“The lake is on fire!”

Don’t take it literally, and, please, don’t call 911, because if you know the source, charter skipper Greg Schlumbrecht, then you know you’ll see no flames, and you’ll know there’s smokin’ hot speckled trout action.

Schlumbrecht sent along a photo of a four-angler, 100-trout limit taken Sunday from Lake Pontchartrain. To be more precise, the catch came from the railroad “trestle” bridge spanning the north and south shores of the state’s largest lake.

It’s not like these catches are unprecedented. Like the old Ray Milland baseball movie title (and among the best baseball flicks of all time), the trout run happens every spring.

It’s just that this year’s is off-the-charts good.

“This is the best I’ve seen in the lake since (Hurricane) Katrina,” Schlumbrecht said recalling the spring of 2005 just months before that storm’s ultra-destructive trek across the southeastern parishes. “Normally, we catch a lot of fish this time of year, but this year we’re catching limits and catching them early.”

“Early” means the 25 per-fisherman trout are in the boat most days before 9 a.m.

Kim Vandenborre said her husband, veteran charter guide, Dudley, said the action is so fast and furious that Dudley had his party back at the dock and headed away from Eden Isles by 11 a.m. Tuesday.

Schlumbrecht and fellow Pontchartrain Basin guide Mike Gallo added dittos on that story.

“All we’re doing is Carolina rigging live shrimp,” Schlumbrecht said.

For the novice, the Carolina rig is simple. Use an egg sinker on the line to the reel, then tie on a barrel swivel, add a length of leader to the other side of the barrel and tie on a hook to the leader’s naked end. Either a three-eighths ounce or one-half ounce sinker works as does a 1/0 Kahle hook.

Soft plastics are working, too, but trout will jump all over live shrimp and that makes it easier on the customer, and the charter captain.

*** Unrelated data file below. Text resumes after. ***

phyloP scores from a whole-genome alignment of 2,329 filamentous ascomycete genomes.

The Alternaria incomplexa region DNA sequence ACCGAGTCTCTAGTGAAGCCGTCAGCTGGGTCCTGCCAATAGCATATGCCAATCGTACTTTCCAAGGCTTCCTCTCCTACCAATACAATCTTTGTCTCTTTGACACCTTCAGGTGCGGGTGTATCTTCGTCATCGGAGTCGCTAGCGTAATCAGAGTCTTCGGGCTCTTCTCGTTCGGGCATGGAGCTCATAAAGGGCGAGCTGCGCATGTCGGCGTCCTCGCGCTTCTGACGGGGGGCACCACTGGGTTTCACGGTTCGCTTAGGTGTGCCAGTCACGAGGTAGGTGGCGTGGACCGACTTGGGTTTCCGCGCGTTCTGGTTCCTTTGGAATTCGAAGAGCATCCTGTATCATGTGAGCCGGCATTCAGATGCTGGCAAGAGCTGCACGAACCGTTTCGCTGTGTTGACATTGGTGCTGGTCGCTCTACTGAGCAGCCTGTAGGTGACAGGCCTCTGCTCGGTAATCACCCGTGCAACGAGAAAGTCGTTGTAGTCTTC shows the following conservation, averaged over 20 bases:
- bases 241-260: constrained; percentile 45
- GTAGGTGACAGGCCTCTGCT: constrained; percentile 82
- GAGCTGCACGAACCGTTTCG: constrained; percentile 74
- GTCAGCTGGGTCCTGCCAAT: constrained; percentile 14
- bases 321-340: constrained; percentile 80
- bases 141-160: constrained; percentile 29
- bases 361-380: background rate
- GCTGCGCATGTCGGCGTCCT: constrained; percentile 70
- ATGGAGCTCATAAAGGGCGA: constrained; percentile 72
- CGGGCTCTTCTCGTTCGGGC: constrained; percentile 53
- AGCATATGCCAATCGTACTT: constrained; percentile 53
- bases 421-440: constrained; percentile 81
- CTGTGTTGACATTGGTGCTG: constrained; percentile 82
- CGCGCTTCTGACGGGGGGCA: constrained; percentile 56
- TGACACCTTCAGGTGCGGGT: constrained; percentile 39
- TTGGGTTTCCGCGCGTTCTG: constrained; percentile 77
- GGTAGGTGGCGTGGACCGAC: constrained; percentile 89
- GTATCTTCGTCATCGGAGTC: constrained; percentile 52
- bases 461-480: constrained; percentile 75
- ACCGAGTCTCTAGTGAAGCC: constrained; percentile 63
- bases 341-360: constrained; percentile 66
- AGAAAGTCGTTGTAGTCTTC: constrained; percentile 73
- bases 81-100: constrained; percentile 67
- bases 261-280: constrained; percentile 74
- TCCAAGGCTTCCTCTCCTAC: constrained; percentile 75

“There’s no rhyme or reason to it,” Schlumbrecht said. “You just have to find an empty spot on the bridge, anchor up, and, like (Wednesday), we moved three times.”

The “empty” spots are the problem. Schlumbrecht, Vandenborre and Gallo testify it’s easier to work the fish on weekdays, and it tougher on the weekends.

“Saturdays are tough. There are so many boats, and you’ll have to bounce around until you find a nice little hole and you’re going to smoke them,” Schlumbrecht said. “You can’t be too choosy, you have to hope for a spot that’s open. Everybody is doing it right now. It’s springtime.”

Gallo was the only one of the three talking about having to measure the trout to make sure each catch measured 12 inches, and that’s only when he has to go to Plan B when the wind roughs Pontchartrain waters.

“I caught a trout over five pounds (Wednesday), and most of the fish are 14-20 inches (long). Solid keepers,” Schlumbrecht said. “Oh, yeah, we catch a few other fish, an occasional redfish, sheepshead or black drum, but mostly trout.”

Vandenborre didn’t go as far back as Katrina for a reference point, but stuck with the best-spring scenario since the 2010 BP-Deepwater Horizon oil disaster. He said the same trout rush happened last spring, but it lasted only three weeks.